In Drug Use for Grown-Ups Hart reflected on his early years as an expert in drug policy when he kept his own use secret. “I still haven’t gotten over the profound regret I feel. Whenever I think about the traitorous role I played in vilifying crack and the people who were targeted.”
In the 2012 documentary The House I Live In, Hart visited his old family home in Miami and ruminated on the close calls. He said, “Growing up in the 1970’s and 80’s many of my friends and family got caught up in drug use.” In another scene, he was in court as his son faced drug charges. The love and pain for his child, struggled on his face.
He knows drug users and dealers. They are relatives and even his own child. As he told Lucid News, the stereotypes about users and dealers are dangerous, including the use of dehumanizing labels like “crack heads.”
“There’s a reason we’re paranoid,” he said, “The stuff David Chappelle does about drugs is wrong. Or Biggie’s Ten Crack Commandments, people believe that’s reality. Most of it comes from the Godfather.” He doesn’t spare today’s most popular music, Hip Hop. “Rappers claim to be forward thinking on cannabis but besmirch users of other drugs.”
Crack fiend, crack baby, crack war: the stereotypes are decades old. In 1989, Old School rappers released “Self Destruction,” a stop-the-violence anthem from East Coast stars as a plea to brothers on the street. In 1991 and 1992 there was a one-two punch in the films New Jack City and Deep Cover, which showed explicit scenes of a crack factory and a speech by a DEA agent about crack babies to Russel Stevens (played by Lawrence Fishburne). Chappelle’s Show came in 2003, which was after the crack era but recycled its tropes for laughs, specifically in the crack-head character Tyrone Biggums who got into Stepin Fetchit antics with super-human crack strength and who would suck a dick for a dime.
As Hart points out in his book, reinforcing race and class stereotypes like the Brute, the racist image of a Black men as aggressive and violent, contributed to the flow of money to mass incarceration instead of treatment. The Drug War was a jobs program for towns hurt economically by globalization.
This understanding led Hart to come out of the drug user closet. In the process, he forces us to ask a deeper question: are Black men allowed to “let go” and chill, maybe even feel transcendent pleasure? He told Lucid News, “I felt free in Bogata after having some good Columbian cocaine, or in Brussels where people danced free on MDMA, no worries in the world, all the structures of society we set up so you were protected. It was beautiful and euphoric. I was able to let go and feel appreciation.”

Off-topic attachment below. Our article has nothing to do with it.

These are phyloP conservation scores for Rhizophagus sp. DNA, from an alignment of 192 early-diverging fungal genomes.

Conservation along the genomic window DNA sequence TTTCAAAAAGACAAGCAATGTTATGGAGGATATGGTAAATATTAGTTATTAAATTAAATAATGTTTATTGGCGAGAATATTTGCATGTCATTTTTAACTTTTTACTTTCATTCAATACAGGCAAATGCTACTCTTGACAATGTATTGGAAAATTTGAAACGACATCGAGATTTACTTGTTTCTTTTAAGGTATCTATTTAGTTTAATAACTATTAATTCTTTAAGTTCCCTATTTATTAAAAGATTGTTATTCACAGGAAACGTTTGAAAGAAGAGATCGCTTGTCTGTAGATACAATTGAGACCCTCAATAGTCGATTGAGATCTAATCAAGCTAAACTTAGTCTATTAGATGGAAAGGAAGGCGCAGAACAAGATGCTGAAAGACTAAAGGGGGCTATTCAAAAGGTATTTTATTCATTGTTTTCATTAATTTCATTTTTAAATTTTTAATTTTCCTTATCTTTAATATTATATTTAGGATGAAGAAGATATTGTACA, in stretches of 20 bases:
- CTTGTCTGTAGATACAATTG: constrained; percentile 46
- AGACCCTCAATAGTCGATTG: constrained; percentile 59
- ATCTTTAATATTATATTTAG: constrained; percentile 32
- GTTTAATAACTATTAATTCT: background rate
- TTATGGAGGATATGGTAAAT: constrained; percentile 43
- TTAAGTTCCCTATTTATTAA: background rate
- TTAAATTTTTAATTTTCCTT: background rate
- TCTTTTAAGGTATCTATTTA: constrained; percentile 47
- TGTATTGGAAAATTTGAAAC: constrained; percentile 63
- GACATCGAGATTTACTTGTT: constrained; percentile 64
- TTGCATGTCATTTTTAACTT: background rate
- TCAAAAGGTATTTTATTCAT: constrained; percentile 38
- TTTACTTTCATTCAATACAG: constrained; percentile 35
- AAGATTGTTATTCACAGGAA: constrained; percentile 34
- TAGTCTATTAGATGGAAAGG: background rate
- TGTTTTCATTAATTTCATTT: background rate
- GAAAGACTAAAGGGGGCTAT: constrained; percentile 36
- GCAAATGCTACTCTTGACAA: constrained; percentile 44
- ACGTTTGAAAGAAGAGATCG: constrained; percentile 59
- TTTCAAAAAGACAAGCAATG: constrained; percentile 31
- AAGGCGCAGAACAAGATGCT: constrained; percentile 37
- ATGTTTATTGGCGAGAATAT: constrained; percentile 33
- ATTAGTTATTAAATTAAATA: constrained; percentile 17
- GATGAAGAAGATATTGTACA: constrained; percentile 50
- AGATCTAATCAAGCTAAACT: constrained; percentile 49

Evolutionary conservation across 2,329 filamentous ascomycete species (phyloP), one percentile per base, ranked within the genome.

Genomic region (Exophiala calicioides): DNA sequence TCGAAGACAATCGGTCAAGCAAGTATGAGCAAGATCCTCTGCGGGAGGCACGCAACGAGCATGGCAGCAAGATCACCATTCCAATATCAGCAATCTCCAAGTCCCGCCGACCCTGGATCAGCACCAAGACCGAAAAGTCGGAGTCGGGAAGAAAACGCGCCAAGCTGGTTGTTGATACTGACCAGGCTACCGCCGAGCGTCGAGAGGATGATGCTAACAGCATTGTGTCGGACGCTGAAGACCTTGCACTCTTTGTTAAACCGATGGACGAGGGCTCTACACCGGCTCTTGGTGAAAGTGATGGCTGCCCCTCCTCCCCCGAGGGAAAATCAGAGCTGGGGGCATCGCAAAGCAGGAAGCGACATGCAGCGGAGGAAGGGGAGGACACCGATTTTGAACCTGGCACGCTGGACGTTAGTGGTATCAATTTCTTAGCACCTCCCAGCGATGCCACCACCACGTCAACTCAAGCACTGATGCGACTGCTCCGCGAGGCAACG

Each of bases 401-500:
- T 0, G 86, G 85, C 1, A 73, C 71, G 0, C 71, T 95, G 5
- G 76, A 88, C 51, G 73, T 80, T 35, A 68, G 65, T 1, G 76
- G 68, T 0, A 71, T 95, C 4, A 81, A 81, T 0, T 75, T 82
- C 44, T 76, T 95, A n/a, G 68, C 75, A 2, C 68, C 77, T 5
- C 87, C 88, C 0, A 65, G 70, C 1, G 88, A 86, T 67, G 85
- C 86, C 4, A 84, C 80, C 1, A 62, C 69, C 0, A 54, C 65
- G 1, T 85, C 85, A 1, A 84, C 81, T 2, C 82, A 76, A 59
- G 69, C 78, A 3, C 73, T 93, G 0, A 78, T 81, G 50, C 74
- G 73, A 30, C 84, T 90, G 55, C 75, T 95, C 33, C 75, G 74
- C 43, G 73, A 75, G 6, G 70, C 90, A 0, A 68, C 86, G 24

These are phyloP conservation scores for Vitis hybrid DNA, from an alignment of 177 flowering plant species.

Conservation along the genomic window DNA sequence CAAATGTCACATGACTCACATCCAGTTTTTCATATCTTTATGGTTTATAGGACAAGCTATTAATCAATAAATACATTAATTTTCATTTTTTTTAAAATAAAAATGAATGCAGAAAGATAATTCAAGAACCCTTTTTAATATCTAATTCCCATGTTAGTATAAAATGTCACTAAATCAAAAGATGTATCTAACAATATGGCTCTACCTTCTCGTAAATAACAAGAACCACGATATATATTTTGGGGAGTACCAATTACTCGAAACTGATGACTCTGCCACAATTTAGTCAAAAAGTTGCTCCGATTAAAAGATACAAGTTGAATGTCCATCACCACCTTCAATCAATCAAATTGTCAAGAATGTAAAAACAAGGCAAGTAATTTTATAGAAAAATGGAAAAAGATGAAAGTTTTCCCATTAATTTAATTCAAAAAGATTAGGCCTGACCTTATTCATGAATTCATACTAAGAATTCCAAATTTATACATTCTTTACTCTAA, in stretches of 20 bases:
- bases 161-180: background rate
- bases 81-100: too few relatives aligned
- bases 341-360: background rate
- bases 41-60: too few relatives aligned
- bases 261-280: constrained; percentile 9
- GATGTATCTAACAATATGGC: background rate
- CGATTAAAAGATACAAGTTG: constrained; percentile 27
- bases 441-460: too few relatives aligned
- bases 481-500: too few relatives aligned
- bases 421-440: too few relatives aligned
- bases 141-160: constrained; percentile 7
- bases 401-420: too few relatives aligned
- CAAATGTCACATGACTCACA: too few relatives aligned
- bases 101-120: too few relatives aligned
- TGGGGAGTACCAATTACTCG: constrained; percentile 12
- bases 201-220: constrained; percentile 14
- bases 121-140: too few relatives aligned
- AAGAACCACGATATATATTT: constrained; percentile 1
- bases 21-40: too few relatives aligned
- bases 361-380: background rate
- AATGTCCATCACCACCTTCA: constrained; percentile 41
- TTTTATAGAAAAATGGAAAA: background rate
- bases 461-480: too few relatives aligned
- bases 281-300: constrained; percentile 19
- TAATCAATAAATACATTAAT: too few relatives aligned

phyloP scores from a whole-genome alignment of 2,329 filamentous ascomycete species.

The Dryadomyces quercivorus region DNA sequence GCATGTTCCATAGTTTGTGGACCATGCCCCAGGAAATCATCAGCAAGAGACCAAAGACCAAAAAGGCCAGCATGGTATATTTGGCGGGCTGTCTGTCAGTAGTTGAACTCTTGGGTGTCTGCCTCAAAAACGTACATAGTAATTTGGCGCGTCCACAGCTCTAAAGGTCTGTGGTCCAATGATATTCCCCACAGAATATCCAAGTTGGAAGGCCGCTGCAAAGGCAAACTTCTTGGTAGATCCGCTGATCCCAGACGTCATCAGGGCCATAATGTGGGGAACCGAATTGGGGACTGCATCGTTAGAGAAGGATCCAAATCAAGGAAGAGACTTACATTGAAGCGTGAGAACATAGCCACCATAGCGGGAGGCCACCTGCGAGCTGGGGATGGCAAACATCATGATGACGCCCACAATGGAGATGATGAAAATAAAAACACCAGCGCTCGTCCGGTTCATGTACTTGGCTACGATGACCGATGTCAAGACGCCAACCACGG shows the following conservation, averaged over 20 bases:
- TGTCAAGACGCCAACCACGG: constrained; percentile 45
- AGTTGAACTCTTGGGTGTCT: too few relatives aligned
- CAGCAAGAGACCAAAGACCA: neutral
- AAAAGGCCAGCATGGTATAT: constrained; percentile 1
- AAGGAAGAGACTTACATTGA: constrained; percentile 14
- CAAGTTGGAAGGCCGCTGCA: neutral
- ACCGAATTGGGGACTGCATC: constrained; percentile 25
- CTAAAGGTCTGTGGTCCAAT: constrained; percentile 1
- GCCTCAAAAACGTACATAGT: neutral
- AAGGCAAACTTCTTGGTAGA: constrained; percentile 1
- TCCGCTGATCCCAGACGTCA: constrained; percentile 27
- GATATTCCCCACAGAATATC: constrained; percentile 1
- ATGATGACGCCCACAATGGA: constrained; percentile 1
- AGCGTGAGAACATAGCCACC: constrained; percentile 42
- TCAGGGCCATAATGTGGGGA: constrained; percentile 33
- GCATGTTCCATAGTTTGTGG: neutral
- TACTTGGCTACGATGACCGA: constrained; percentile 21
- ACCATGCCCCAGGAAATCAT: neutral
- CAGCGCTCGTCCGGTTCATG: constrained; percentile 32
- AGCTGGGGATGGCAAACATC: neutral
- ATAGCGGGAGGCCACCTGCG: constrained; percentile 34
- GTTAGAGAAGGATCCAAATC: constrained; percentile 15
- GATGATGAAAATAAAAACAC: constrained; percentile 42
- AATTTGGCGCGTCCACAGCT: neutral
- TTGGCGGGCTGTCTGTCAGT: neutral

In his book, Hart critiques the drug war and demonstrates how poverty and trauma contribute as much, or more, to addiction than the chemicals themselves. But Hart resists accepting any political label. When Angela Rye tried to pin him down on his politics, Hart replied, “I’m not on any team,” and later said, “don’t put me in a box.” He prefers to be seen as a scientist, rather than an activist. But many of Hart’s allies in the drug reform arena have advocated for policies that would decrease poverty and reduce trauma, like Universal Basic Income, Medicare for All, affordable housing and a Green Deal jobs program of the kind promoted by Democratic Socialists.
In the prophetic tradition in which Hart places himself, many Black women and men found their visions aligned with the left. Paul Robeson, W.E.B. Du Bois and Angela Davis were Communists. Martin Luther King Jr. called for a Poor People’s March and advocated Democratic Socialism. More recently Nina Turner from the Sen. Bernie Sanders campaign vied for a Senate seat.
Hart follows a specific tradition that is centuries old. He demands we integrate the last outcasts of America, narcotics users and dealers, by living up to the ideals of liberty and safeguarding the practice of being free. If Douglass asked, “What, to the American slave, is your 4th of July?” then Hart asks now, “What to the drug user is the Declaration of Independence?”
Image: Nicki Adams with adapted image from Penguin Random House